What I would refer to as a character flaw is a character whose game balance is flawed. If your character cannot hit an enemy, notice any object in a room, recall any information, or survive a couple of enemy attacks, then I would call that character flawed.

I’ve been playing a Dwarf scholar in an RPG called Adventures in Middle Earth for several years, and when the character was at his first level he was flawed. In the first two battles we played he was almost totally useless, and in the next two battles he came very close to dieing. Fortunately our DM saw this issue and realized it for what it was, a flaw in the characters balance. To remedy it, he gave my character a more powerfull weapon. I still didn’t hit very often, but when I did I could take out a significant chunk of the enemies health. I now had a chance of removing enemies before dropping unconscious.

We played Adventures in Middle Earth again last week, and I took a moment to appreciate that my character has some limitations, not flaws. My character can’t talk very well, but insists on trying. It results in alot of fun, but he can easily be overruled by other players. My character can also hold his own in a battle, sure, he might get down to single digit health points, but I know I can deal damage and heal myself, battles aren’t frantic attemps to survive anymore, they’re fun.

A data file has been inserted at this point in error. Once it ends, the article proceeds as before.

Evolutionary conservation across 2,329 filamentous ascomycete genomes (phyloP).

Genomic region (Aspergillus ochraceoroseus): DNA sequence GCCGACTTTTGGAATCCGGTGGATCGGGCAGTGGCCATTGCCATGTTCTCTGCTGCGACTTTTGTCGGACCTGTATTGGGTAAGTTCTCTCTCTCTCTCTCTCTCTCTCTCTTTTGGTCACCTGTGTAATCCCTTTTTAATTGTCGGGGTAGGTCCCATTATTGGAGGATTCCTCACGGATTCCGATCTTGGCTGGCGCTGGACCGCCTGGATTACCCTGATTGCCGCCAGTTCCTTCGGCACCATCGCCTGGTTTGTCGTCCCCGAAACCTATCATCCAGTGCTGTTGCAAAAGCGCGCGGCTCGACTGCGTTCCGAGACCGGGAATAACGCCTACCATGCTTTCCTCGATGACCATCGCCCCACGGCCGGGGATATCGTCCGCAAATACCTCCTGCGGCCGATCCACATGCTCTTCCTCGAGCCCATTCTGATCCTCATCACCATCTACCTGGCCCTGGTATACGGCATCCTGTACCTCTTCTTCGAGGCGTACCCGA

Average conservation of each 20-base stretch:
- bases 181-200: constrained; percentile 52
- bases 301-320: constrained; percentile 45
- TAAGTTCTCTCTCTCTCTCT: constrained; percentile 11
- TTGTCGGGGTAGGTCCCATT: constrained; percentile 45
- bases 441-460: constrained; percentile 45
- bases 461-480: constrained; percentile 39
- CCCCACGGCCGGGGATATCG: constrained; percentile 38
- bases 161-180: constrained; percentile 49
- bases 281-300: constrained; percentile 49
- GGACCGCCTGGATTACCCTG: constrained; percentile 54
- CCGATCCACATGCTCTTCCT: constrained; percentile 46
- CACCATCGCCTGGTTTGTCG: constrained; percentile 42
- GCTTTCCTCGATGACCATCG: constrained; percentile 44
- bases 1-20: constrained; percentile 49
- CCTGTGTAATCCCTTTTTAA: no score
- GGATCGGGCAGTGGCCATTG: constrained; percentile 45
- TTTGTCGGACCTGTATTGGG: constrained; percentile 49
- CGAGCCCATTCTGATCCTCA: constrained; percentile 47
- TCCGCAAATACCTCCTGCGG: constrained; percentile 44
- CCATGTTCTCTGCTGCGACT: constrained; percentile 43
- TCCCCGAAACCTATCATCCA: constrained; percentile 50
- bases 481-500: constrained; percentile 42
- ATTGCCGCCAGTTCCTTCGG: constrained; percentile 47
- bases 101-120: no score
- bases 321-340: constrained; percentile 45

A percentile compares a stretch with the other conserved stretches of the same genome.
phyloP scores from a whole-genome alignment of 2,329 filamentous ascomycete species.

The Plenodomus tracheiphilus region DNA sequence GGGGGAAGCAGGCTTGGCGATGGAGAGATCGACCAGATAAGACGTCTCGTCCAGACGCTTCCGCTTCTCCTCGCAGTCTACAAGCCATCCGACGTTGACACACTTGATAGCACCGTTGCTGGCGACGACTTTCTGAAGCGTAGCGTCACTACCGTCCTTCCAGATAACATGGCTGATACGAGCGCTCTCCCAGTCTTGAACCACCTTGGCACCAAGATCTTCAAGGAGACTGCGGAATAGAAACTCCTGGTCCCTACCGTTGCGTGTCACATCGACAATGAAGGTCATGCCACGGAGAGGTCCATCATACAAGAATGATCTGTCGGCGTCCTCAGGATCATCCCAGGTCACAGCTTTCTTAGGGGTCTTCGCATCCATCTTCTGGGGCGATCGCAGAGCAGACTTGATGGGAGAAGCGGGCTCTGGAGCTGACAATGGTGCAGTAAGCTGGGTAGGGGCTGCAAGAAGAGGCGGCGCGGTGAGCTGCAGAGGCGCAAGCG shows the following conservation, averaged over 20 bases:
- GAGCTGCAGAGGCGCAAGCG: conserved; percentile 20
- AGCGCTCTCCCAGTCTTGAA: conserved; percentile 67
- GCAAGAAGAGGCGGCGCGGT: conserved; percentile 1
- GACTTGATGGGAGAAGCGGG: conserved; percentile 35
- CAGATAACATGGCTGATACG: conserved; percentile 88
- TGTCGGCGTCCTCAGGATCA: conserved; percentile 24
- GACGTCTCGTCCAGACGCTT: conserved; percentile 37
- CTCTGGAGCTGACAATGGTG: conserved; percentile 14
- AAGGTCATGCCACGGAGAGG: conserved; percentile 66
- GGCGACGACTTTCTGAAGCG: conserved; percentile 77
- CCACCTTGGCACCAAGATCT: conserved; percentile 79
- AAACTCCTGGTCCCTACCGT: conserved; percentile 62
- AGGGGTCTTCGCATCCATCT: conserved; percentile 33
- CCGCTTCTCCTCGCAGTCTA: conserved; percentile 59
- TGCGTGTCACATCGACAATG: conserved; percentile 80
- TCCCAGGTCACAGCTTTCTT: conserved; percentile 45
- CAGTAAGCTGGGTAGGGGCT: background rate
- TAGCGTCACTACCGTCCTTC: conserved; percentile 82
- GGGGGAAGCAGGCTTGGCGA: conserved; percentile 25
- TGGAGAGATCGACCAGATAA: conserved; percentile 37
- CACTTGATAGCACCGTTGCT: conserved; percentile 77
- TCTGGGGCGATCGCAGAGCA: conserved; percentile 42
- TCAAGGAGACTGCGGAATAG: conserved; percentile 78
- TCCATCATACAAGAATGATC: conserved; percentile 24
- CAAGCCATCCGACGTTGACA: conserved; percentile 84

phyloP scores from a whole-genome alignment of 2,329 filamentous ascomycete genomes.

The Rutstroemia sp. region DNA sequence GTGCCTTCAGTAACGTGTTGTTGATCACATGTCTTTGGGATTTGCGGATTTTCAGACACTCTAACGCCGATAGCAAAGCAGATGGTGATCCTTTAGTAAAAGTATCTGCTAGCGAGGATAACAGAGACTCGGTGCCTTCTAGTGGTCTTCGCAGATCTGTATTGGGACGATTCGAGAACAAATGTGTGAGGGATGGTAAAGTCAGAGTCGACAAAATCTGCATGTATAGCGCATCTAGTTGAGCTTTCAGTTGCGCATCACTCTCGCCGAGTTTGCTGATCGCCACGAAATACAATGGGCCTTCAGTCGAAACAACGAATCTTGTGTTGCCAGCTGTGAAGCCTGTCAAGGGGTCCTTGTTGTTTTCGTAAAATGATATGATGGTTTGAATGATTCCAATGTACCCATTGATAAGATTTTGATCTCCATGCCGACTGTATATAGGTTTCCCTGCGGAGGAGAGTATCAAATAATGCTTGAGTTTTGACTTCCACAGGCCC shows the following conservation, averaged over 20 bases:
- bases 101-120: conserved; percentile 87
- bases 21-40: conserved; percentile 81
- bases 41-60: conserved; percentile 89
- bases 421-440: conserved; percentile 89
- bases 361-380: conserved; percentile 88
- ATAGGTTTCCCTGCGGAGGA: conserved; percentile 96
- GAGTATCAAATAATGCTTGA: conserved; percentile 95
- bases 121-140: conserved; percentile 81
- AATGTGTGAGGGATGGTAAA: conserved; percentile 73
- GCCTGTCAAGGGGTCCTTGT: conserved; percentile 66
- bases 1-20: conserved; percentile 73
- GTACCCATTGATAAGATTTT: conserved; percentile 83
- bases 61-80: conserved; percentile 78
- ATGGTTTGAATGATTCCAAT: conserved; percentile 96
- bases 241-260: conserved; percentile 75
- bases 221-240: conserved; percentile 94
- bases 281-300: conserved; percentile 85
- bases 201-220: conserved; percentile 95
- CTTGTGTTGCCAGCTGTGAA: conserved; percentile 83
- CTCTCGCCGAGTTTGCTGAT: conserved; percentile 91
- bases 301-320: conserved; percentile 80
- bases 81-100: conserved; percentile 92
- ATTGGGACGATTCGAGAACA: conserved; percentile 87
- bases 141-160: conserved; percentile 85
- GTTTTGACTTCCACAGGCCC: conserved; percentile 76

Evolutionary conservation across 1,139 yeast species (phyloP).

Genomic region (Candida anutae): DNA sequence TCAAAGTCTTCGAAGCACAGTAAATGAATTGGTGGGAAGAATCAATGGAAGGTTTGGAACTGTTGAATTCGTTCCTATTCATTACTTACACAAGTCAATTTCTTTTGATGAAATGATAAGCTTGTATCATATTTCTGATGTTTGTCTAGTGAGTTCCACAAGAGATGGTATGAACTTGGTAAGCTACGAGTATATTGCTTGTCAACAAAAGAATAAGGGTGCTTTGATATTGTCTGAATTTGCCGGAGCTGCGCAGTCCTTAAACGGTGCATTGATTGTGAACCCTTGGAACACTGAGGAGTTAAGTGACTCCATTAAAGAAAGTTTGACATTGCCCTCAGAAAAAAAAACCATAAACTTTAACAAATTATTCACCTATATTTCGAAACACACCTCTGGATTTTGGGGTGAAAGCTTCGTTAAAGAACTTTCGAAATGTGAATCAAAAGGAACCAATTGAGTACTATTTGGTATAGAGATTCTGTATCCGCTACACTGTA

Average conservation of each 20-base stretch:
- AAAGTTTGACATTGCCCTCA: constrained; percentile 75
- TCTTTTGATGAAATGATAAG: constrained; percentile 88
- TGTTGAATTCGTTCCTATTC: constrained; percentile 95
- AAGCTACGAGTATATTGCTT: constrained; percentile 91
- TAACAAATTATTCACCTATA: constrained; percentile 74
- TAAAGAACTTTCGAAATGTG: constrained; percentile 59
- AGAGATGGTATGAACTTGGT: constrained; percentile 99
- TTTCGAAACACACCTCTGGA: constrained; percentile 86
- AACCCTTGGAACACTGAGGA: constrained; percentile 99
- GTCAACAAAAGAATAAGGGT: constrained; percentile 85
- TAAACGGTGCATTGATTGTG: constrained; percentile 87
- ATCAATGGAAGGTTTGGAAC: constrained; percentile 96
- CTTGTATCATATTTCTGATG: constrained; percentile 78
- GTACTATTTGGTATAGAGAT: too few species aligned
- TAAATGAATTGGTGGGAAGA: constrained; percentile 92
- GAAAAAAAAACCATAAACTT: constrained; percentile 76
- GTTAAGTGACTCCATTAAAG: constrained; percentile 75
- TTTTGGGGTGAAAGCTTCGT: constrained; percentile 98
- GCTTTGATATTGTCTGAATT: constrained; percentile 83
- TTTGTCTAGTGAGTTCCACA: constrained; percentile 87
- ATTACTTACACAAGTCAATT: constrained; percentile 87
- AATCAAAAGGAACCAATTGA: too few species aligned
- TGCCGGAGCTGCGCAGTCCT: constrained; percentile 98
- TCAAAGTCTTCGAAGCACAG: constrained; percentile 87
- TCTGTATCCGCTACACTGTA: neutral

Why is My Character Starting in Prison?

For an upcoming one-shot I’ve been told that the party will be starting the game in a prison. I don’t know if the GM will be telling us why we were all arrested, so just in case he doesn’t I’ve been brainstorming a few reasons and thought I would share them here.

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Buying RPG Dice for Beginners

Don’t Buy a $50 Metal Dice Set… Yet

The first reaction of many people I’ve introduced to Role Playing Games is “I want to get my own set of dice.”

I personally love this sentiment. I started buying polyhedral dice years before I played an RPG.

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Using Mental Stats

An Incomplete Education

Your party sits in the restaurant, anxiously awaiting the governors arrival. He walks through the door, attendants on either side of him, yellow robes billowing behind him.”

I stand immediately!” the Bard blurts. At last, this is his big chance to put all that charisma to use. The rest of the party follows suit much less eagerly, but even the Barbarian knows that this meeting is important.

Very good, the governor sits at your table.”

Governor Basho, thank you for deigning to hear our petition. Would you like anything while we talk? Food? Drink?”

The Barbarians player rolls his eyes at the Bards speech and wonders how long he spent preparing it.